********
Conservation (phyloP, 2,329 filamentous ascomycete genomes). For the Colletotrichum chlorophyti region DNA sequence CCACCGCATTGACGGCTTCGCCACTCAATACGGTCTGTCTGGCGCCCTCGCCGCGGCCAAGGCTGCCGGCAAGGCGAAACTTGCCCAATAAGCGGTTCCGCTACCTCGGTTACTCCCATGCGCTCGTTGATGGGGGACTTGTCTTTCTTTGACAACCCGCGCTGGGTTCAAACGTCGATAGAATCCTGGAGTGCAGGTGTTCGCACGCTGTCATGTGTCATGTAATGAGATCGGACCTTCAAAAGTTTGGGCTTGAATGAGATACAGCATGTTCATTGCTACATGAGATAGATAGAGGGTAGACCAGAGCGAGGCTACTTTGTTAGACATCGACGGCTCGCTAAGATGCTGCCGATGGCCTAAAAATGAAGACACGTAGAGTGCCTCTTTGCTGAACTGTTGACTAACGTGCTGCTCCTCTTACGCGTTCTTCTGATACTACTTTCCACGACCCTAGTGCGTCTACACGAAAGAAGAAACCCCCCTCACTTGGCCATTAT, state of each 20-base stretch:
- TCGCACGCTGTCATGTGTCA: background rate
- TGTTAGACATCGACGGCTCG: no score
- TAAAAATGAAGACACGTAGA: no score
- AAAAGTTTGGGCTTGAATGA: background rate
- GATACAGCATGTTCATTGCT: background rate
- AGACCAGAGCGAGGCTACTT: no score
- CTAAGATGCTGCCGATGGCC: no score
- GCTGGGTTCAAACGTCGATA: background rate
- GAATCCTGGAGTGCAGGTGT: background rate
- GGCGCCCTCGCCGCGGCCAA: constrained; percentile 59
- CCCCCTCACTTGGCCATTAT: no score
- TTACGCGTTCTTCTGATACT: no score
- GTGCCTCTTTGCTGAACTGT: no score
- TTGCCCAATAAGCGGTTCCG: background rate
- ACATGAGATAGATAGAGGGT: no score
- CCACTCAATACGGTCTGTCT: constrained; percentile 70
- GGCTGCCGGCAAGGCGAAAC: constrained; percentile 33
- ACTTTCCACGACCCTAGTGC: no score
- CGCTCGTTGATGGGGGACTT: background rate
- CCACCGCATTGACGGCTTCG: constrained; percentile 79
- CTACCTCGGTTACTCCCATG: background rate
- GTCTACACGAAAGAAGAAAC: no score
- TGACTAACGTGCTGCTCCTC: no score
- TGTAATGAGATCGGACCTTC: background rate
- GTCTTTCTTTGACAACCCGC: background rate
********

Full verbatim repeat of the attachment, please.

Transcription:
Conservation (phyloP, 2,329 filamentous ascomycete genomes). For the Colletotrichum chlorophyti region DNA sequence CCACCGCATTGACGGCTTCGCCACTCAATACGGTCTGTCTGGCGCCCTCGCCGCGGCCAAGGCTGCCGGCAAGGCGAAACTTGCCCAATAAGCGGTTCCGCTACCTCGGTTACTCCCATGCGCTCGTTGATGGGGGACTTGTCTTTCTTTGACAACCCGCGCTGGGTTCAAACGTCGATAGAATCCTGGAGTGCAGGTGTTCGCACGCTGTCATGTGTCATGTAATGAGATCGGACCTTCAAAAGTTTGGGCTTGAATGAGATACAGCATGTTCATTGCTACATGAGATAGATAGAGGGTAGACCAGAGCGAGGCTACTTTGTTAGACATCGACGGCTCGCTAAGATGCTGCCGATGGCCTAAAAATGAAGACACGTAGAGTGCCTCTTTGCTGAACTGTTGACTAACGTGCTGCTCCTCTTACGCGTTCTTCTGATACTACTTTCCACGACCCTAGTGCGTCTACACGAAAGAAGAAACCCCCCTCACTTGGCCATTAT, state of each 20-base stretch:
- TCGCACGCTGTCATGTGTCA: background rate
- TGTTAGACATCGACGGCTCG: no score
- TAAAAATGAAGACACGTAGA: no score
- AAAAGTTTGGGCTTGAATGA: background rate
- GATACAGCATGTTCATTGCT: background rate
- AGACCAGAGCGAGGCTACTT: no score
- CTAAGATGCTGCCGATGGCC: no score
- GCTGGGTTCAAACGTCGATA: background rate
- GAATCCTGGAGTGCAGGTGT: background rate
- GGCGCCCTCGCCGCGGCCAA: constrained; percentile 59
- CCCCCTCACTTGGCCATTAT: no score
- TTACGCGTTCTTCTGATACT: no score
- GTGCCTCTTTGCTGAACTGT: no score
- TTGCCCAATAAGCGGTTCCG: background rate
- ACATGAGATAGATAGAGGGT: no score
- CCACTCAATACGGTCTGTCT: constrained; percentile 70
- GGCTGCCGGCAAGGCGAAAC: constrained; percentile 33
- ACTTTCCACGACCCTAGTGC: no score
- CGCTCGTTGATGGGGGACTT: background rate
- CCACCGCATTGACGGCTTCG: constrained; percentile 79
- CTACCTCGGTTACTCCCATG: background rate
- GTCTACACGAAAGAAGAAAC: no score
- TGACTAACGTGCTGCTCCTC: no score
- TGTAATGAGATCGGACCTTC: background rate
- GTCTTTCTTTGACAACCCGC: background rate